Christmas Pin

The holidays of Christmas, Hanukkah and Kwanzaa are rooted in traditions, and all are a time for gift giving. Here’s an explanation of some of the major holiday traditions, and how they can be celebrated with jewelry and accessories.

Christmas

Christians around the globe celebrate the birth of Christ on December 25. With so many iconic symbols of Christmas, one of the most popular is the Christmas tree. Some say its origin dates back to 11th century Europe when reenacting the story of Adam and Eve in “Paradise” plays was popular.

Some believe that the medieval custom of decorating Jesse trees with biblical images at Advent to prepare for the arrival of Christmas were the first true Christmas trees. Others say that the global tradition of the Christmas tree became popular in the 1840s when Queen Victoria and Prince Albert, who was German by birth, unveiled their beautifully adorned royal Christmas tree, popularizing the custom as we know it today.

If you love the tradition of the Christmas tree, you’ll find Christmas tree jewelry in many styles, shapes and colors, from sparkly crystal brooches to understated silver pendants.

Hanukkah

Hanukkah, also known as “the festival of lights,” is celebrated for eight days and nights on the 25th day of Kislev on the Hebrew calendar, which is November through December on the Gregorian calendar. The word Hanukkah, which means dedication, celebrates the victory of a small group of Jewish Maccabees over the Syrian Greeks, and the rededication of the holy Temple in Jerusalem. When the holy temple’s menorah lamp was relit, there was only enough purified oil to burn for one day, but the menorah stayed lit for eight days, until more purified oil could be found. In remembrance, a candle is lit on a menorah each of the eight days of Hanukkah.

Another Hanukah tradition is the giving of chocolate gelt coins to children, in remembrance of the coins minted by the new independent Maccabee state. Children also play with dreidels. A dreidel is a spinning top with four square sides. On each side of the dreidel is a Hebrew letter. The four letters used outside of Israel are: Nun, Gimel, Hei, and Shin (NGHS), an acronym for Nes Gadol Haya Sham, meaning, “A great miracle happened there.” The letters of the dreidel can also be found on other traditional Hanukkah jewelry, which includes gold and silver pendants of the dreidel, menorah, Mezuzah scroll, Star of David, and evil eye.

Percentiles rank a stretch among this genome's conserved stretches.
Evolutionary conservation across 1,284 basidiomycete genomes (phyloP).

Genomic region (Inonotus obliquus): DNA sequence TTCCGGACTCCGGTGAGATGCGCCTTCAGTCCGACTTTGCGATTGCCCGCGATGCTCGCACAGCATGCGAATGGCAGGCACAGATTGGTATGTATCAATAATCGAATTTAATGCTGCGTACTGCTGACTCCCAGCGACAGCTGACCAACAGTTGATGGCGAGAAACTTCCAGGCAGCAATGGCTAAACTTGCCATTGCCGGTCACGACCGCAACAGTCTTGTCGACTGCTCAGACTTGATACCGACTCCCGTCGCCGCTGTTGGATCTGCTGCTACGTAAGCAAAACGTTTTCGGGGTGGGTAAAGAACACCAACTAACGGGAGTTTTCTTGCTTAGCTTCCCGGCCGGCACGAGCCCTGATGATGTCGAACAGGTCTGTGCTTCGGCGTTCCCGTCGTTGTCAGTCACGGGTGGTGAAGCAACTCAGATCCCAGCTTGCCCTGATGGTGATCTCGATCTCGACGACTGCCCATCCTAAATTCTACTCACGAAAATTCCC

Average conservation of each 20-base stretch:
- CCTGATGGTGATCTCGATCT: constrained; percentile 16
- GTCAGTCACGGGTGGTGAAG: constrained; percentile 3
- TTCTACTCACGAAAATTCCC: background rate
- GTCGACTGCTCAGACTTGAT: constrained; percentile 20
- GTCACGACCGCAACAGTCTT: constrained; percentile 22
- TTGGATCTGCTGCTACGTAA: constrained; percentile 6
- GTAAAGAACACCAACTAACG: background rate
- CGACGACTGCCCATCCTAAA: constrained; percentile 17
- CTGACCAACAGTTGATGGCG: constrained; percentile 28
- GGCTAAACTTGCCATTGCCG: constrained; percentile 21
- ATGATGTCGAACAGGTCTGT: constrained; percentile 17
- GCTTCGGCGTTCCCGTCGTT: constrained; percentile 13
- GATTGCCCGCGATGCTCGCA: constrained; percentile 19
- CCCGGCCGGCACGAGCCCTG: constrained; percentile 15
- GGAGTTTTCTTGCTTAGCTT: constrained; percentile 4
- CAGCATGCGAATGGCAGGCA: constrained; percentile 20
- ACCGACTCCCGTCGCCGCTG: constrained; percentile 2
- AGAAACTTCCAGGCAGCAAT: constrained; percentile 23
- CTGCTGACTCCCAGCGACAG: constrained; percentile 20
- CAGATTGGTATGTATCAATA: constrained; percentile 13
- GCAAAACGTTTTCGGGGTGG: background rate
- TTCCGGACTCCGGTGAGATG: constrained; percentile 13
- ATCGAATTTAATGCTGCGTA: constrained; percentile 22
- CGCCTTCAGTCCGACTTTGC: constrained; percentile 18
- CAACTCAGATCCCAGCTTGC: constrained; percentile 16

Kwanzaa

Kwanzaa is a cultural holiday that celebrates African-American heritage, pride, community, and family. The seven-day festival begins on December 26, and is celebrated until New Year’s Day. The word Kwanzaa is derived from the Swahili phrase, “matunda ya kwanza” which means “first fruits,” and the holiday commemorates the first harvest celebrations practiced by various African cultures. Each day of Kwanzaa focuses on Nguzo Saba, or the seven principles that have sustained Africans. The seven principles are:

  1. Unity
  2. Self-Determination
  3. Collective Work and Unity
  4. Cooperative Economics
  5. Purpose
  6. Creativity
  7. Faith

The holiday was conceived by Dr. Maulana Ron Karenga, and was first celebrated on December 26, 1966. Inspired by the civil rights struggles of the 1960s and based on ancient African celebrations, Africans and African-Americans of all religious faiths and backgrounds celebrate Kwanzaa. More than 20 million people celebrate in the United States, Canada, England, the Caribbean and Africa.

There are many pieces of jewelry that celebrate Kwanzaa, including pendants and bracelets that represent each of the seven principles celebrated during the holiday. Many pieces are in the traditional African colors of green, red and black. Other symbols and images include the continent of Africa, and the Kwanzaa candle.